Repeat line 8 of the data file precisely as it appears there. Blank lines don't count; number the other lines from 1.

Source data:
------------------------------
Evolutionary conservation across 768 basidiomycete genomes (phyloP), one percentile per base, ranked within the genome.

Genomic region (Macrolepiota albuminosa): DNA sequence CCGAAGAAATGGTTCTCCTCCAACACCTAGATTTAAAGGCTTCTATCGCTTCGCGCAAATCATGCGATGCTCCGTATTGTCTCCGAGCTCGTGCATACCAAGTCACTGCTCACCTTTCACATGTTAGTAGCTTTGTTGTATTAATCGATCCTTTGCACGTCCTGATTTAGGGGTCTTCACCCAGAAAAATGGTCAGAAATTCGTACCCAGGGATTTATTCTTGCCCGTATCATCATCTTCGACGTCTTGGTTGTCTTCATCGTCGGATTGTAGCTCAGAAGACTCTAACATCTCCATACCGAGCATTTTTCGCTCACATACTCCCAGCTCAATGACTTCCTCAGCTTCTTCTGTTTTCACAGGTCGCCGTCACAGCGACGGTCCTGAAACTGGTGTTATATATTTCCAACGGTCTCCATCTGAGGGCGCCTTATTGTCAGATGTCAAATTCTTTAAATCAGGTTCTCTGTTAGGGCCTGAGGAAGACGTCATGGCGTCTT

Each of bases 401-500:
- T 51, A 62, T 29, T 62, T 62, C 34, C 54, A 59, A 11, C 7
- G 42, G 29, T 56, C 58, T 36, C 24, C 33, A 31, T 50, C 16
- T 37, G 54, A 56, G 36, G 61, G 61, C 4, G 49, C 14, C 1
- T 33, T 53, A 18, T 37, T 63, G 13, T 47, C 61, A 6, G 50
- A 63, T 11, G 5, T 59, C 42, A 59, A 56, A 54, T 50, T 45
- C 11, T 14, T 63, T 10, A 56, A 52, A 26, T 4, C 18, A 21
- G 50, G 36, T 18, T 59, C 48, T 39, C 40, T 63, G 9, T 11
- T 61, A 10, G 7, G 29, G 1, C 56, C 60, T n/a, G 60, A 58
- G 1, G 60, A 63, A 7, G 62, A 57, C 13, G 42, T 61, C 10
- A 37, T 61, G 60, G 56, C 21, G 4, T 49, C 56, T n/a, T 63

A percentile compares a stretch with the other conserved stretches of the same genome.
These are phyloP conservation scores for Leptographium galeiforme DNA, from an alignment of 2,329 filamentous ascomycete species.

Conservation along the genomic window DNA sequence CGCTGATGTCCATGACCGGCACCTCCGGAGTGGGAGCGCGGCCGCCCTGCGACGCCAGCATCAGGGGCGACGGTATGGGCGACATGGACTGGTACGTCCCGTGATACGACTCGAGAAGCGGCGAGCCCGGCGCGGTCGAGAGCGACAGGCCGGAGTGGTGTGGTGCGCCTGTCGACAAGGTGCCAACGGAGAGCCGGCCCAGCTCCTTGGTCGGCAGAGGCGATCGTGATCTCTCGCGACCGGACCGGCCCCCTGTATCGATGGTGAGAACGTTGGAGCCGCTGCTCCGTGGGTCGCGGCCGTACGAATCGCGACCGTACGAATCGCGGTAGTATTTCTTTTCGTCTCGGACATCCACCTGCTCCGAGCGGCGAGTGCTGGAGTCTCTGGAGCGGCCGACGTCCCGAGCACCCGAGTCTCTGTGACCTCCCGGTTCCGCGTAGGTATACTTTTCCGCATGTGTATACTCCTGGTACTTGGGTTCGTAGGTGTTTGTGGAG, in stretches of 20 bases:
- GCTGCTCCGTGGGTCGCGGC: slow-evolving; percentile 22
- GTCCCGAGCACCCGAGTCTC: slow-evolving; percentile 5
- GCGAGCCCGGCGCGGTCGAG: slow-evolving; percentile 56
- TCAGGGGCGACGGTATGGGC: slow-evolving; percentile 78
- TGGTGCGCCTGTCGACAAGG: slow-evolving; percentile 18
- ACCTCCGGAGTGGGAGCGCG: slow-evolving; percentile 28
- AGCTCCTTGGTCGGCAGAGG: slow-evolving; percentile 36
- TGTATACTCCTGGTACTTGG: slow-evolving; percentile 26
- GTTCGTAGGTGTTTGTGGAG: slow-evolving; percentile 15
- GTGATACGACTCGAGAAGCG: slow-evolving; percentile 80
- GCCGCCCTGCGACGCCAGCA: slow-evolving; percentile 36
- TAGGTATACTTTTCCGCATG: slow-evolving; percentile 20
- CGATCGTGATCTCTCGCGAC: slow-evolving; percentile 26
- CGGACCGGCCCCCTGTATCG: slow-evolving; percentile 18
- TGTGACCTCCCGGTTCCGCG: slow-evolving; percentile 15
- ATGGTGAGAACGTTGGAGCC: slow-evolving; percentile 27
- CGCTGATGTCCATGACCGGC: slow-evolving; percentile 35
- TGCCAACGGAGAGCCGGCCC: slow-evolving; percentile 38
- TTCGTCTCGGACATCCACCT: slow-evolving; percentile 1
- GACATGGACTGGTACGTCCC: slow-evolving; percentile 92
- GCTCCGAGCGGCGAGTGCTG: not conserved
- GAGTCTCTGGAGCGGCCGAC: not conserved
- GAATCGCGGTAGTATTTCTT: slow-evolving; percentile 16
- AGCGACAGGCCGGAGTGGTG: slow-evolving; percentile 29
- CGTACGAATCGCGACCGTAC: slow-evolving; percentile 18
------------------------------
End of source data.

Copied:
- A 63, T 11, G 5, T 59, C 42, A 59, A 56, A 54, T 50, T 45